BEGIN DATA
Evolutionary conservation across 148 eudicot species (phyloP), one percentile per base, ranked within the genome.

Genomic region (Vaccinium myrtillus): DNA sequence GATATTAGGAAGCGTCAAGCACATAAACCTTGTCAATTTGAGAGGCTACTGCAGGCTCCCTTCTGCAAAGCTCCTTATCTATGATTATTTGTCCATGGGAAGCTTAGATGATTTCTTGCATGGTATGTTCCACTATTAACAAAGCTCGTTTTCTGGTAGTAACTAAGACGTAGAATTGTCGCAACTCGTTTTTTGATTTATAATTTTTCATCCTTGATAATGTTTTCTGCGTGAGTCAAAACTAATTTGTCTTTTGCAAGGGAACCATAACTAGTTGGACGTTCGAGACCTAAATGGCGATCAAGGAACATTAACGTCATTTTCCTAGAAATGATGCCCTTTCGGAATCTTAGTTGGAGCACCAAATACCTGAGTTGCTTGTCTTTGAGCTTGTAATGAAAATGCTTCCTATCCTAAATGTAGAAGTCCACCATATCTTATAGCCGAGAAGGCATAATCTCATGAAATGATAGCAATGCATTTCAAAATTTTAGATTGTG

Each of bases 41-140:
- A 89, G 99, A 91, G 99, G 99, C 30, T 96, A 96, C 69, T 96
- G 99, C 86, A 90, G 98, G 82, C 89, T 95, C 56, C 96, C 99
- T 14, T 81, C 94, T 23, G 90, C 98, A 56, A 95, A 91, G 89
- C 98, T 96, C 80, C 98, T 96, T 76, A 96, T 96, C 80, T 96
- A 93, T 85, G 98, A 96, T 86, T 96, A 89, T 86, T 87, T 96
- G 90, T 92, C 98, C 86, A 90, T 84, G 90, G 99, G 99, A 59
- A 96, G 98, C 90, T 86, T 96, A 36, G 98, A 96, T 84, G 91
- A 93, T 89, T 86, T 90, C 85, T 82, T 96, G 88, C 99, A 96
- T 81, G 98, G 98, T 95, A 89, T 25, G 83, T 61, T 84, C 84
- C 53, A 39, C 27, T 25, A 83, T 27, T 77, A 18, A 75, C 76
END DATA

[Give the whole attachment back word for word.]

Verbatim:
Evolutionary conservation across 148 eudicot species (phyloP), one percentile per base, ranked within the genome.

Genomic region (Vaccinium myrtillus): DNA sequence GATATTAGGAAGCGTCAAGCACATAAACCTTGTCAATTTGAGAGGCTACTGCAGGCTCCCTTCTGCAAAGCTCCTTATCTATGATTATTTGTCCATGGGAAGCTTAGATGATTTCTTGCATGGTATGTTCCACTATTAACAAAGCTCGTTTTCTGGTAGTAACTAAGACGTAGAATTGTCGCAACTCGTTTTTTGATTTATAATTTTTCATCCTTGATAATGTTTTCTGCGTGAGTCAAAACTAATTTGTCTTTTGCAAGGGAACCATAACTAGTTGGACGTTCGAGACCTAAATGGCGATCAAGGAACATTAACGTCATTTTCCTAGAAATGATGCCCTTTCGGAATCTTAGTTGGAGCACCAAATACCTGAGTTGCTTGTCTTTGAGCTTGTAATGAAAATGCTTCCTATCCTAAATGTAGAAGTCCACCATATCTTATAGCCGAGAAGGCATAATCTCATGAAATGATAGCAATGCATTTCAAAATTTTAGATTGTG

Each of bases 41-140:
- A 89, G 99, A 91, G 99, G 99, C 30, T 96, A 96, C 69, T 96
- G 99, C 86, A 90, G 98, G 82, C 89, T 95, C 56, C 96, C 99
- T 14, T 81, C 94, T 23, G 90, C 98, A 56, A 95, A 91, G 89
- C 98, T 96, C 80, C 98, T 96, T 76, A 96, T 96, C 80, T 96
- A 93, T 85, G 98, A 96, T 86, T 96, A 89, T 86, T 87, T 96
- G 90, T 92, C 98, C 86, A 90, T 84, G 90, G 99, G 99, A 59
- A 96, G 98, C 90, T 86, T 96, A 36, G 98, A 96, T 84, G 91
- A 93, T 89, T 86, T 90, C 85, T 82, T 96, G 88, C 99, A 96
- T 81, G 98, G 98, T 95, A 89, T 25, G 83, T 61, T 84, C 84
- C 53, A 39, C 27, T 25, A 83, T 27, T 77, A 18, A 75, C 76